Answer the Freaking Door! (Life with Teens)

The doorbell just rang. I knew my teenage daughter was expecting a friend. I’m in my room knitting, because I’m recovering from a stomach bug. I stopped and listened for movement upstairs. Nothing. I picked up my cellphone and called my daughter. No answer. Instead, I got a text from her saying, “Hey.” I responded, “GET THE DOOR.” I would say I was in disbelief, but I wasn’t. She’s a teenager, and somehow, they become more self-centered than they were at four. Hard to believe, I know, but if you’ve ever parented a teen, you know it’s the truth. And I remember 16. I know we are just entering the “I know everything, and Mom knows nothing” years. How long does that last? Till 25? Ugh.

I’m taking notes on all this teenage fun. I find that if I keep notes on it, it actually becomes humorous. I can laugh about it. Here are a few notes I’ve made:

  • No matter what I wear, it’s wrong, and she will wait till other people are around to tell me. Seriously? Seriously.
  • Occasionally, I feel like a walking wallet. No joke. We just got home from vacation, and I noticed during that week that she heard nothing I had to say unless she needed money to purchase something she wanted. I’m not kidding.
  • I sneeze wrong. And I breathe wrong. Oh, and I pronounce things incorrectly…usually, it’s the names of rappers that I pronounce incorrectly. First of all, I didn’t even know DJ Khaled and Khalid are two different people…and clearly, I pronounced one of them wrong.
  • My resting face, while not “resting b**ch face,” is apparently annoying to my daughter. She has asked, “Why are you making that face?” My response? “I’m not making a face. It’s just my face.” And of course, that gets an eye roll.
  • Which leads us to this: an eye roll is the response to just about everything.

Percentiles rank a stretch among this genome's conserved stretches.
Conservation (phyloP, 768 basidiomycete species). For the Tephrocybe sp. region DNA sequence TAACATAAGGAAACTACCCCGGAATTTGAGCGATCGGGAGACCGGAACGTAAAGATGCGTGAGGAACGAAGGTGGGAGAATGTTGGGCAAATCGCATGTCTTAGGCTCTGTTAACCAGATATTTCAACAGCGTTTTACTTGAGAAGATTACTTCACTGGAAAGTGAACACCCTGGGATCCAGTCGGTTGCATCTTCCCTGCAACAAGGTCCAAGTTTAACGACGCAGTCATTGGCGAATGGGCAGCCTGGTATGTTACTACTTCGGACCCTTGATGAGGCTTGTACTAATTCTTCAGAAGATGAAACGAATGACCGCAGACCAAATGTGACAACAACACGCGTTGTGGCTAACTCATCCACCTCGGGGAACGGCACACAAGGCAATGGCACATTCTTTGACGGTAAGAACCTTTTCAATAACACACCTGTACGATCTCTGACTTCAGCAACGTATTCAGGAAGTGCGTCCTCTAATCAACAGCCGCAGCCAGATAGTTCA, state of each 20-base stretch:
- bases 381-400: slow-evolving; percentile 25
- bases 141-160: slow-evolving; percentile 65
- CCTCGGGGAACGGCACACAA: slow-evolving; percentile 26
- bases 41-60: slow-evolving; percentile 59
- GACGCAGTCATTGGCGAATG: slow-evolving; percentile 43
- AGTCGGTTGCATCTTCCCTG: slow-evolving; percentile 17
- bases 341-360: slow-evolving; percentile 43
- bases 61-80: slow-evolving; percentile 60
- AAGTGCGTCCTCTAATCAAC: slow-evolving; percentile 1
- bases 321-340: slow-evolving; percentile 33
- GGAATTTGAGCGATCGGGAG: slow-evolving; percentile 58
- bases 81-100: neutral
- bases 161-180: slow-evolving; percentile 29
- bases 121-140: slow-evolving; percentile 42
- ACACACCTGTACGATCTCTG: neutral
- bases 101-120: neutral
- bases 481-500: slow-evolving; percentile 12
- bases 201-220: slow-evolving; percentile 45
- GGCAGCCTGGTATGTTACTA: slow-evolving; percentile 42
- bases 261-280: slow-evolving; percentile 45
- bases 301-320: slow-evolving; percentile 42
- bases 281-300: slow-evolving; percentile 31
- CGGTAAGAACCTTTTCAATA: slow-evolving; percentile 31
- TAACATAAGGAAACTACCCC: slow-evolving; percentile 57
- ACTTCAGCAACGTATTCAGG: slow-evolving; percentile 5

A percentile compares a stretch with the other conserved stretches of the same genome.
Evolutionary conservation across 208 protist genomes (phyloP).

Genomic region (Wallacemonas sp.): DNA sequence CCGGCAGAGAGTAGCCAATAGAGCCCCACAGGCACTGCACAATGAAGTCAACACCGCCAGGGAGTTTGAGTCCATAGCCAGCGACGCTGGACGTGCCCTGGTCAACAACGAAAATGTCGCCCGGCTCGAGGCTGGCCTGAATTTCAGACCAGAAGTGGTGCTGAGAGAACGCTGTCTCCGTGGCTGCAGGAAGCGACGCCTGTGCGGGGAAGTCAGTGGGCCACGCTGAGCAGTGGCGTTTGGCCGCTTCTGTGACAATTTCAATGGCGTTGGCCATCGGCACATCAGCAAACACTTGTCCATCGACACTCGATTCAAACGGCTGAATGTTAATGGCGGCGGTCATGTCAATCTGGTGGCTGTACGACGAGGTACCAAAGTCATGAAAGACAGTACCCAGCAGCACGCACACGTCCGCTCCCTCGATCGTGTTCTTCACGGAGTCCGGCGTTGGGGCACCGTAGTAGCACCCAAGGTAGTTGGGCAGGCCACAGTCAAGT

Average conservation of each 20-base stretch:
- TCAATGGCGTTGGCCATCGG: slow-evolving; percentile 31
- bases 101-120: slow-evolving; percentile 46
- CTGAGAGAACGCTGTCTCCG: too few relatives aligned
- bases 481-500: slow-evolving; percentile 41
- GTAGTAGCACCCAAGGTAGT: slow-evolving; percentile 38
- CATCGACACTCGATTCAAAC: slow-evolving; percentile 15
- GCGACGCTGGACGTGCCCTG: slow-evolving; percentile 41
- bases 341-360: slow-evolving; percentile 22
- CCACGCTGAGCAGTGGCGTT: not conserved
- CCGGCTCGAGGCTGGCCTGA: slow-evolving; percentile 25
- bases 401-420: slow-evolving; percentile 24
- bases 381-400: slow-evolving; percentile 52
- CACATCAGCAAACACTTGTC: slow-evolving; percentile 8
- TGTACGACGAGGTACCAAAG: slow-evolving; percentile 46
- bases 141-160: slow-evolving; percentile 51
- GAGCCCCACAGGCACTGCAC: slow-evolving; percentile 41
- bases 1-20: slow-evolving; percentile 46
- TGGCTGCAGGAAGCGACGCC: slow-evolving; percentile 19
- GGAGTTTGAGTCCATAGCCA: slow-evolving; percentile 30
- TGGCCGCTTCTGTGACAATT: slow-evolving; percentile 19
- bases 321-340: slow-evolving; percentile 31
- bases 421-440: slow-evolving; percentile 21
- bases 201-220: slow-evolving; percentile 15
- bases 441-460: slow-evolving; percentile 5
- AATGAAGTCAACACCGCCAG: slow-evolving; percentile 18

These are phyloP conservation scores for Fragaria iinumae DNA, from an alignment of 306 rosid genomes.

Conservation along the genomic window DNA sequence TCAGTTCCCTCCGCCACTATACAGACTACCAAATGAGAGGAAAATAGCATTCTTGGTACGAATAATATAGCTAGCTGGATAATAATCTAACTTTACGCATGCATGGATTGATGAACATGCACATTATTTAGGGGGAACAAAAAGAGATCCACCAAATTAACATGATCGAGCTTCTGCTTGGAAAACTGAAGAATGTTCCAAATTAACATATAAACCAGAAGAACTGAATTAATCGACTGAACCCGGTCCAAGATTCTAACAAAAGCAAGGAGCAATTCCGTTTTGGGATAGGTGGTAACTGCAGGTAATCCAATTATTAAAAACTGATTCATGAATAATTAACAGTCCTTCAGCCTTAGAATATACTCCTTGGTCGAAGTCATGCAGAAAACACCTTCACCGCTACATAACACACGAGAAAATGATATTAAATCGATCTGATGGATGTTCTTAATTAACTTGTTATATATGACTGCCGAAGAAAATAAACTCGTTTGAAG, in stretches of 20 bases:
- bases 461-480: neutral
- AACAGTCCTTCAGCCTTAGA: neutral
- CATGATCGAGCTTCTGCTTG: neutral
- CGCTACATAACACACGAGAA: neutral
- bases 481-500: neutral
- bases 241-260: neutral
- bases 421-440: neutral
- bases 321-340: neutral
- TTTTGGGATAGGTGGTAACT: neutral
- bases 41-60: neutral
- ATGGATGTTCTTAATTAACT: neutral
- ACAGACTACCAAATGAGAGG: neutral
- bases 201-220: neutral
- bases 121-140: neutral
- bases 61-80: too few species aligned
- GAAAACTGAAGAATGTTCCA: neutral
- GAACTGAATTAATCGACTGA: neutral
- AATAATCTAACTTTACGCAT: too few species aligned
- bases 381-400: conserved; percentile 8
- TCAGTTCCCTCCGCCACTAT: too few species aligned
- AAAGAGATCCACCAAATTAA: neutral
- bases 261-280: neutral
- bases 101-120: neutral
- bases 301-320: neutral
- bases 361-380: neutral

• If I linger in her room after we have talked about something, she will look at me for about five seconds before saying, “OK. You can go now.”
  • Apparently, everybody else gets to have more fun than our daughter does. Apparently, I’m the only mom who actually expects her to go to sports practice and do homework. We know that’s not true, but she sure makes it seem that way.

That’s not a complete list, of course, but it gets the point across. But here’s the thing: just like most teenagers, behind all that sarcasm and eye-rolling is a sweet girl who still loves her parents and wants to please us. I know that, because she also does this:

  • When she gets a good grade or a bad grade, she immediately calls me or texts me. If it’s good, we cheer together. But if it’s bad, she knows I will say all the right things to help her and encourage her…set her on the right track.
  • When I’m not feeling well, she calls me before she leaves sports practice and asks if she can bring anything home to me.
  • At the end of a recent vacation, when I asked her what her favorite thing about the trip was, it was the day we were together the whole day.
  • She actually uttered these words to me recently: “Mom, you do parenting right.” What?!?! A high compliment? She didn’t mean I’m a sucker. She meant we communicate really well with each other.

She’s figuring it all out…and I am too. Teenagers are an interesting bunch, and we all need to remember we used to be teenagers. I know she needs my help navigating these years, and so far, she’s doing pretty darn well. She’s not perfect, but then again, neither am I.

As a teenager, she is somewhere between a child and a full-fledged adult. These years are interesting, and they are fleeting. Before I know it, she will be off to college and thinking she is way smarter and way cooler than I am…even more than she does now! But she’ll still call me…and not just for money. She’ll call me to share accomplishments. She’ll call me when she doesn’t feel well or when she’s sad. I know, because I did the same thing. In fact, when I had a stomach bug two days ago, I wanted to call my mom.

Gotta go give my girl a hug.